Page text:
The Office of Career Development also maintains a database of work opportunities both on and off campus. Consultation with SVA financial aid staff can be arranged at any time prior to or during the application process.
Student Accounts will work with you on a payment plan, and additional detail and their FAQ section can be found here. Current tuition and fees for the MFA Visual Narrative program are listed here at the bottom of the list.
SVA is honored to welcome veterans to our campus. SVA is a Yellow Ribbon Program participating school.
Key Dates 2020
September – Applications open for June 2020
January 15th – Recommended deadline for scholarship awards, application reviews begin
Early March – Second round deadline for applications
Remaining admissions and awards then continue on a rolling basis as space allows
May 29 Program Orientation for all classes
June 1 – July 24 Summer session
In such an unsettling and charged atmosphere, it’s essential to be clear about what we do know: SVA is a proudly open and diverse community and that is what we will remain. We are nearly 600 administrative staff members and more than 1,000 faculty literally from everywhere. Together we work every day to make welcome and to inspire 4,200 students from 45 states and 80 countries. We come together to create the new, the next. I can imagine no better environment in which to study and to make – and I pledge all my efforts to support and protect our community and you, its members.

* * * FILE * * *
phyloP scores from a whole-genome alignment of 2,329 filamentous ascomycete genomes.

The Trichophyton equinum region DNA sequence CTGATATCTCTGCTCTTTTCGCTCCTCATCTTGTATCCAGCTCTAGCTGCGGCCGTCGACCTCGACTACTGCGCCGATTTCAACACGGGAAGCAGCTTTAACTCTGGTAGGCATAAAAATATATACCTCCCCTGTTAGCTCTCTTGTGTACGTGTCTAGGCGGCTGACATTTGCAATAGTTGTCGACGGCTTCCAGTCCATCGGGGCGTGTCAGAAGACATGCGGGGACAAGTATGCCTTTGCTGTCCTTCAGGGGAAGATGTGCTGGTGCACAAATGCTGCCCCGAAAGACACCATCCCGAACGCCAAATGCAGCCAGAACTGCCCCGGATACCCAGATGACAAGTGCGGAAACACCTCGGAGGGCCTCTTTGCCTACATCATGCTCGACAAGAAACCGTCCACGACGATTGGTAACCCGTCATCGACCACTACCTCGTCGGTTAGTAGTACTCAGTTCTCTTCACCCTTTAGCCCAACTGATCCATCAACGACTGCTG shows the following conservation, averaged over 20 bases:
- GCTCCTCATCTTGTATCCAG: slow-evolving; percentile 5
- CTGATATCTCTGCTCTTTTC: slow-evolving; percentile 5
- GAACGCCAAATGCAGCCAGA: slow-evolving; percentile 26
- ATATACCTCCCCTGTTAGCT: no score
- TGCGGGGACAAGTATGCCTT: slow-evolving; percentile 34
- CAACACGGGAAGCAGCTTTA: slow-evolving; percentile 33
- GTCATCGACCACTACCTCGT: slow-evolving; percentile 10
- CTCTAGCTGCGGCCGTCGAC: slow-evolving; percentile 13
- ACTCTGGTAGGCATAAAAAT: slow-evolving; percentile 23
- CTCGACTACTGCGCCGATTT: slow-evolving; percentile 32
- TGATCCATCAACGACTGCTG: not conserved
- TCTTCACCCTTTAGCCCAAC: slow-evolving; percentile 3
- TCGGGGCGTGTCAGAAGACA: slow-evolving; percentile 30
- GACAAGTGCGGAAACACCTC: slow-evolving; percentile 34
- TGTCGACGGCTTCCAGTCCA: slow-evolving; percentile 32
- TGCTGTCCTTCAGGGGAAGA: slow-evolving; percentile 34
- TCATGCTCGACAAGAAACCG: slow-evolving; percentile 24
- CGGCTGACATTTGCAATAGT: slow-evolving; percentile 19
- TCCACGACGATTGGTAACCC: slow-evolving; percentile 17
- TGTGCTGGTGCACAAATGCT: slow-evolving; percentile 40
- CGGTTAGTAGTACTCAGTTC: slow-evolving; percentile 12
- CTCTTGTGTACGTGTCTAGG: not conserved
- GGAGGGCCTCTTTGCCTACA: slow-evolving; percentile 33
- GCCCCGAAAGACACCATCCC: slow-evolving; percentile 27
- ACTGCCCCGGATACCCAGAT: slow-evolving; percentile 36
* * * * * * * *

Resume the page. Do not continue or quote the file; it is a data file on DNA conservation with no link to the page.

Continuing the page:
President, School of Visual Arts
Program Structure and Visas
For international students, the MFA VN program is a perfect fit as students are only required to be on campus in NYC for three eight-week periods during three consecutive summers. SVA offers on-campus housing for the MFAVN summer session. Fees will be published in January. Because students are not considered “full-time” in the four six-credit fall and spring online semesters, the educational visa with SVA will not allow students to stay in the United States during those four semesters. Typically, students can arrive here 30 days prior to the summer sessions and must leave no later than 60 days after the end. Some students have enrolled in ESL studies at other institutions in NYC during the fall and spring to bridge this gap, in which case the visa gets transferred temporarily to the other school during those periods, returning to SVA for the summer sessions. Please carefully review this structure–detailed information can be found on SVA’s international student page here which includes a FAQ section.